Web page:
with the albumins and globulins, and with the proteids which are usually
found in morbid urines. For the separation of native proteids from proteoses
and peptones, the method is not to be recommended, because boiling with even
dilute acids leads to the formation of small quantities of these products of
proteolysis. The use of this method has thus produced many mistakes ; it led
Struve, Schmidt-Miilheim, and others, to the conclusion that a peptone-like
substance exists in milk and in blood ; and more recently Chabric,^ by the use of
the same method, has described a new proteose-like constituent of blood
serum, to which he has given the name "albumone." Chabrie's mistake has
been amply demonstrated by E. Brunner.*^ It should be added that Devoto's
method is not wholly free from the same objection.'^

For quantitative purposes the precipitate produced by these several
methods may be collected, washed, dried, and weighed, then incinerated,
and the ash deducted. Other methods that have been devised are
densimetric methods, in which, after removal of the proteid, the loss of
specific gravity is multiplied by a constant factor ,s and methods in which,
by Kjelclahl's process, a' nitrogen estimation is made in the precipitate
produced by some precipitant. Sebelien^ recommends tannin for this

Precipitation hy neutral salts (German, Attssalzung). — There are a
number of organic substances which can be precipitated from their

1 Obermayer, 3fcd. Jahrb., Wien, 1888, S. 375-381 ; Starling, Journ. Physiol. ,
Cambridge and London, vol. xiv. p. 131 ; C. J. Martin, ibid., vol. xv. p. 375 ; Halliburton
and Brodie, ibid., vol. xvii. p. 169 ; Halliburton and Colls, Journ. Path, and BaderioL,
Edin. and London, 1895, vol. iii. p. 295.

- Hoppe-Seyler, "Handbucli," S. 312 ; Schmidt, Arch. f. d. ges. Physiol., Bonn, Bd.
xi. S. 10 ; Hoffman, Virchow's Archiv, 1879, November, S. 255.

^ S. Martin, Goulstonian Lectures, Brit. Med. Joiorn., London, 1892, vol. i. ; Gourlay,
Journ. Physiol., Cambridge and London, 1894, vol. xvi. p. 82.

* Brit. Med. Journ., London, 1891, vol. i. p. 837 ; 1892, i. p. 115. The reaction was
previously described by Roch, Pharm. Centr.-BL, Leipzig, 1889, S. 549.

^ ConnJt. rend. Acad. d. sc, Paris, tome cxiii. p. 557.

" Inaug. Diss., Bern, 1894.

■^ M. Matthes, Berl. klin. Wchnschr., Bd. xxxi. S. 351; Halliburton and Colls,
he. cit.

8 Bornhardt, Ztschr. f. anal. C'Acm. , Wiesbaden, 1870, S. 149; 1877, S. 124 ; Huppert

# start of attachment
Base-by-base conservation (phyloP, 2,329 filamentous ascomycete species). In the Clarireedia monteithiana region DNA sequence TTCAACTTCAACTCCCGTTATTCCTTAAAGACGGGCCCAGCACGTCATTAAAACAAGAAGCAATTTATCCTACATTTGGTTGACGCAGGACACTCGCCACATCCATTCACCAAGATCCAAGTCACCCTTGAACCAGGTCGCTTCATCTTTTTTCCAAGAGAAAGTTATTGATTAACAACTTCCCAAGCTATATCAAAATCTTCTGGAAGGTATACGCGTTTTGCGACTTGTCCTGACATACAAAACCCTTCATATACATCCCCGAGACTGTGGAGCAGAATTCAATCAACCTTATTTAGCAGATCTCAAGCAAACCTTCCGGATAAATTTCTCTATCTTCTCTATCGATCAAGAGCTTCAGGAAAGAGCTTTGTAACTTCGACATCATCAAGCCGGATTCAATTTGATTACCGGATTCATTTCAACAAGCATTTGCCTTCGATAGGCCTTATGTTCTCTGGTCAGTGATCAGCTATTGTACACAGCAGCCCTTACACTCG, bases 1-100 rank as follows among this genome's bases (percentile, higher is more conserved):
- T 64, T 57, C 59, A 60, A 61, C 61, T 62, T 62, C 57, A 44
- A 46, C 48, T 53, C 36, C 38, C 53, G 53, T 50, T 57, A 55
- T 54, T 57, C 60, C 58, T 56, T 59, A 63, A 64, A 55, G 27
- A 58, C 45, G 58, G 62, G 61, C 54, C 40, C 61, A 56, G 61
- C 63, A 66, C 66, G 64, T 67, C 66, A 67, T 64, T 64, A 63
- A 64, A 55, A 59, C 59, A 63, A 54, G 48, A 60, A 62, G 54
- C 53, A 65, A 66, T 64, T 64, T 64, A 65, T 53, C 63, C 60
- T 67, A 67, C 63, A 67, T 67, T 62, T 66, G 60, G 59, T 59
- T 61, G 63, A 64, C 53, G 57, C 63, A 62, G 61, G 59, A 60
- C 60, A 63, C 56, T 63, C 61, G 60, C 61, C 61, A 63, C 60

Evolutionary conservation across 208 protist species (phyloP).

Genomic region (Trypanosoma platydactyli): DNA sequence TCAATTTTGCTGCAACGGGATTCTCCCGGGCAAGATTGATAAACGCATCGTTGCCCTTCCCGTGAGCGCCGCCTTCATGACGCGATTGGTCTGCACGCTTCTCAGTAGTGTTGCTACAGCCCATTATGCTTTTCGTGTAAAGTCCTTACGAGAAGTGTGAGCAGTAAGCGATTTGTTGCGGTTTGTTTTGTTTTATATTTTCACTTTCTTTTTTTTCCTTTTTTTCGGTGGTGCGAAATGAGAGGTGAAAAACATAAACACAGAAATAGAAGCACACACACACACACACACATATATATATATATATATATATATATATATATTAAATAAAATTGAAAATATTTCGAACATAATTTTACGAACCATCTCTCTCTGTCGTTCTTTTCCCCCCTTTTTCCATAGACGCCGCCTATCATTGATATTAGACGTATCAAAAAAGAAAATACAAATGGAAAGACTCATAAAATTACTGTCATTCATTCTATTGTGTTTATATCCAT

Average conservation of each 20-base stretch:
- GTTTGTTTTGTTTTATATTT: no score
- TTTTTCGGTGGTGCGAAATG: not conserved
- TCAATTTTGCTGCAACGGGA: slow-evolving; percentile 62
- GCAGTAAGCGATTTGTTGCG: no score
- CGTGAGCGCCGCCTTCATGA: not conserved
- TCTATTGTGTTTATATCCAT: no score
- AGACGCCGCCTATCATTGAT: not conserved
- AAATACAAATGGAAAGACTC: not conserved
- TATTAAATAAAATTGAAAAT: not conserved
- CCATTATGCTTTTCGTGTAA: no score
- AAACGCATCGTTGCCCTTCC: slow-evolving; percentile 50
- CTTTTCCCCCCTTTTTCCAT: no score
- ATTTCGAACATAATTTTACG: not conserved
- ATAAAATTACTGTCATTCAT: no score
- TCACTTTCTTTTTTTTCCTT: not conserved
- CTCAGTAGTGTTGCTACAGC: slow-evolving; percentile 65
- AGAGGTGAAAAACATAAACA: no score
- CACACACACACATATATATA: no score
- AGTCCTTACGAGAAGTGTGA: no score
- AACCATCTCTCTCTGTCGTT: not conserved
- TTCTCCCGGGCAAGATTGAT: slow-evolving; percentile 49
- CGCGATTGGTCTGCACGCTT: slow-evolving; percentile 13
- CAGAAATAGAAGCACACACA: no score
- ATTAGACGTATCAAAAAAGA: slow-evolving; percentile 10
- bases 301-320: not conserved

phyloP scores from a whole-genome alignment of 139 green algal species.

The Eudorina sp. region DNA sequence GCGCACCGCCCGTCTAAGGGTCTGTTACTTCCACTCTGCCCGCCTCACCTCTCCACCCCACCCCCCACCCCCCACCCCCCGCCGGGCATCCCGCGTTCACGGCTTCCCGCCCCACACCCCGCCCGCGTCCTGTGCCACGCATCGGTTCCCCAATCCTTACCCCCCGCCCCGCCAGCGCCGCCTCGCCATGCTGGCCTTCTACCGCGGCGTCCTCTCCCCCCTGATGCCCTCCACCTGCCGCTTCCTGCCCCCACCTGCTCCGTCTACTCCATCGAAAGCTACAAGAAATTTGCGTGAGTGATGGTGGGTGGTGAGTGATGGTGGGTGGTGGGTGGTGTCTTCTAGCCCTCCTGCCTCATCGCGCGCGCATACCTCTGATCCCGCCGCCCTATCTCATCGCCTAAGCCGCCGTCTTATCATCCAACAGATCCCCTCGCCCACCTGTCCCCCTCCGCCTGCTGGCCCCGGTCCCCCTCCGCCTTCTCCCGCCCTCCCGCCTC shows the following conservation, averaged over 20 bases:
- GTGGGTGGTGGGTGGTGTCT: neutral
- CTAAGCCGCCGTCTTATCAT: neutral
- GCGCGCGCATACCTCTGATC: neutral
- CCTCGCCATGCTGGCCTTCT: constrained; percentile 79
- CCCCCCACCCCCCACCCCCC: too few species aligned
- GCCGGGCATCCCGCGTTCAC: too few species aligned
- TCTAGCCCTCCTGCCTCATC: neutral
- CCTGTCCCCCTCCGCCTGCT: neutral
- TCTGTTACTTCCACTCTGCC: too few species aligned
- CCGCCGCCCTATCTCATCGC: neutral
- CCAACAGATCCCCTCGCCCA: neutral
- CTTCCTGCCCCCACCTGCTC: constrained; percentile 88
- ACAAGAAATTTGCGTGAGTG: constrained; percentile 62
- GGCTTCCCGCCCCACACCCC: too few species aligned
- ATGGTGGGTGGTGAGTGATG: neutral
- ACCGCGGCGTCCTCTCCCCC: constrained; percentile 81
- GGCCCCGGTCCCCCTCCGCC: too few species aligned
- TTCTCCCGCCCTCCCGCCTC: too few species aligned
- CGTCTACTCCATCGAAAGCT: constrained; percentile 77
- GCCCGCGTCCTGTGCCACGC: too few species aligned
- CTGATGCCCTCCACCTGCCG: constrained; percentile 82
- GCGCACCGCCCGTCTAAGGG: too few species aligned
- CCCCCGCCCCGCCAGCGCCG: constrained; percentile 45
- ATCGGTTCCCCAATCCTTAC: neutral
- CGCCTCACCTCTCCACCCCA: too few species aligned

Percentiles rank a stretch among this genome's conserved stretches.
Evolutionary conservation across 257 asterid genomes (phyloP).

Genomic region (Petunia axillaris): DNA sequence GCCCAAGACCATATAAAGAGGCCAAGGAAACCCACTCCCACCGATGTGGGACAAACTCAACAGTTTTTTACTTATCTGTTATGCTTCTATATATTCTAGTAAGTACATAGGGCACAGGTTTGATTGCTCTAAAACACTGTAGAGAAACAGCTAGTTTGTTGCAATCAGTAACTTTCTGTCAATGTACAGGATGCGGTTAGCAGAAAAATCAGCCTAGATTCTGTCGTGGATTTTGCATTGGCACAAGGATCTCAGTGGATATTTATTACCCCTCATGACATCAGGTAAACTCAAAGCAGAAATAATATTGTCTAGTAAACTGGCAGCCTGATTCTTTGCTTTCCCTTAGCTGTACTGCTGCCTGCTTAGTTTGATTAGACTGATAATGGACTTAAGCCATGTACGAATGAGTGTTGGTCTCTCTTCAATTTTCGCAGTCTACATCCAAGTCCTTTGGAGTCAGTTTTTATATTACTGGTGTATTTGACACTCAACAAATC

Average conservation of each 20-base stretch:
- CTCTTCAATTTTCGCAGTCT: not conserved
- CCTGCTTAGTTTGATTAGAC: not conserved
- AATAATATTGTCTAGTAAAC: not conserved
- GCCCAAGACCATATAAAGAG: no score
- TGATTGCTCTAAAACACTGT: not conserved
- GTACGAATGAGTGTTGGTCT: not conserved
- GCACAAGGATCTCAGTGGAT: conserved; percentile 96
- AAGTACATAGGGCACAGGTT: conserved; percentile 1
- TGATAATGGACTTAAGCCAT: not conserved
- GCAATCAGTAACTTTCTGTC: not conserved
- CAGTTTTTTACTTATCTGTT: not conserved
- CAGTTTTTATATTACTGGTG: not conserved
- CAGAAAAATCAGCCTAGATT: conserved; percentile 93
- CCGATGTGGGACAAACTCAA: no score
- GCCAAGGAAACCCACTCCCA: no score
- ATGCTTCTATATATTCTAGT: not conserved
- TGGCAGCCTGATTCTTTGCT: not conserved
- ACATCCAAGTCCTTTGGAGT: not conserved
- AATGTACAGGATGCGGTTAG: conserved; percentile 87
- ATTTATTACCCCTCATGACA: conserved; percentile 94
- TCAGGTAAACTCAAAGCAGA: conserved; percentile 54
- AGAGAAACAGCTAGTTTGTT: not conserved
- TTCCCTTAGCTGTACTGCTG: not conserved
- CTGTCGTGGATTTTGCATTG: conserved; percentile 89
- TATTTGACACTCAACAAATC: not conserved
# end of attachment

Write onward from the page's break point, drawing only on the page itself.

and Zalior, Ztschr. f. physiol. Chcm., Strassburg, Bd. xii. S. 467, 484.

3 Ibid., Bd. xiii. S. 135 ; Konig and Kisch, Ztschr. f. anal. Chem., Wiesbaden, Bd.
xxvii. S. 191.


aqueous solutions, by the addition of certain neutral salts in large
quantities ; in some cases complete saturation is necessary. In some in-
stances, as in the precipitation of m^ates by ammonium chloride,^ or
ammonium sulphate,^ the formation of an insoluble compound with the
base of the salt used will explain the phenomenon. In other cases,
especially m the case of colloidal substances, the water-attracting power
of the salt is more probably the explanation.^ The solutions used
should not be too concentrated, or the thick precipitate obtained is
difficult of filtration.

The phenomenon is not confined to substances of a colloidal nature ;
thus, picric acid is precipitable by this means ; so are soaps, especially
potassium soaps by sodium chloride. But it is in connection with non-
diffusible substances,^ and especially with proteids, that the method is
most used.

Proteids differ from one another a good deal in the readmess by
which they are precipitated in this way. Ammonium sulphate added to
satm-ation, precipitates all proteids except peptones ^ and certain forms
of deuteroalbumose.^ Half saturation with the same salt is sufficient to
precipitate globulins,'' acid and alkali albumin and caseinogen. Speaking
generally, the globulins and nucleo-proteids are more readily precipitable
by neutral salts than the albiunins. Thus, globulins are precipitated by
magnesium sulphate and sodium chloride, whereas albumins are not, and
some globuHns, Like fibrinogen, are precipitated by half -saturation with
sodium chloride. If the operations are carried out at the temperature
of the air, the precipitated proteids are not coagulated, but are
soluble in suitable liquids ; and they then again show their characteristic

Heat coagulation. — The albumins, globuHns, and some nucleo-proteids
are coagulated at different temperatures, by heating their solutions.
The temperature varies with the reaction of the solution,^ the quantity
and nature of the salts present^*^ (minute quantities of calcium salts
favour heat coagulation as they do ferment coagulation),^^ and
under certain circumstances, especially in an alkaline solution, with its

^ F. G. Hopkins, Journ. Path, and Baderiol., Edinburgli and London, 1893, vol. i. p.

^ A. Edmunds, Journ. Phyi^iol., Cambridge and London, 1S94-.5, voL xvii. p. 451.

^ 0. Nasse, Arch. f. cl. ges. Physiol., Bonn, Bd. xli. S. 504; F. Hofraeister and S.
Lewith, Arch. f. exper. Path. u. FharmakoL, Leipzig, 1888, Bd. xx. S. 247; xxv.
o. 1.

■* On the precipitation of colloid carbohydrates by salts, see Pohl, Ztschr. f. physiol.
Cham., Strassburg, Bd. xiv. S. 151 ; R. A. Young, " Proc. Physiol. Soc," 1896-97, p. xvi. in
Journ. Physiol., Cambridge and London, 1897, vol. xxi.

5 Wenz, Ztschr. f. Biol., Mlinchen, Bd. xxii. S. 1.

" Kiihne, ibid., Bd. xxiv. S. 1 and 308 ; Chittenden, Journ. Physiol., Cambridge and
London, vol. xvii. p. 48.

■^ Kauder, Arch, f, cxper. Path. v,. Pharmakol., Leipzig, Bd. xx. S. 411.

^ On the precipitation of proteids by numerous salts, see Denis, " Memoire sur le
sang," p. 39; Schrifer, Journ. Physiol., Cambridge and London, vol. iii. p.' 181;
Halliburton, ibid., vol. v. p. 177; vii. p. 321; Hanmiarsten, Arch. f. d. gcs. Physiol.,
Bonn, 1878, Bd. xvii. S. 424.

^ Traces of acid lower, of alkali raise, the temperature of coagulation ; more than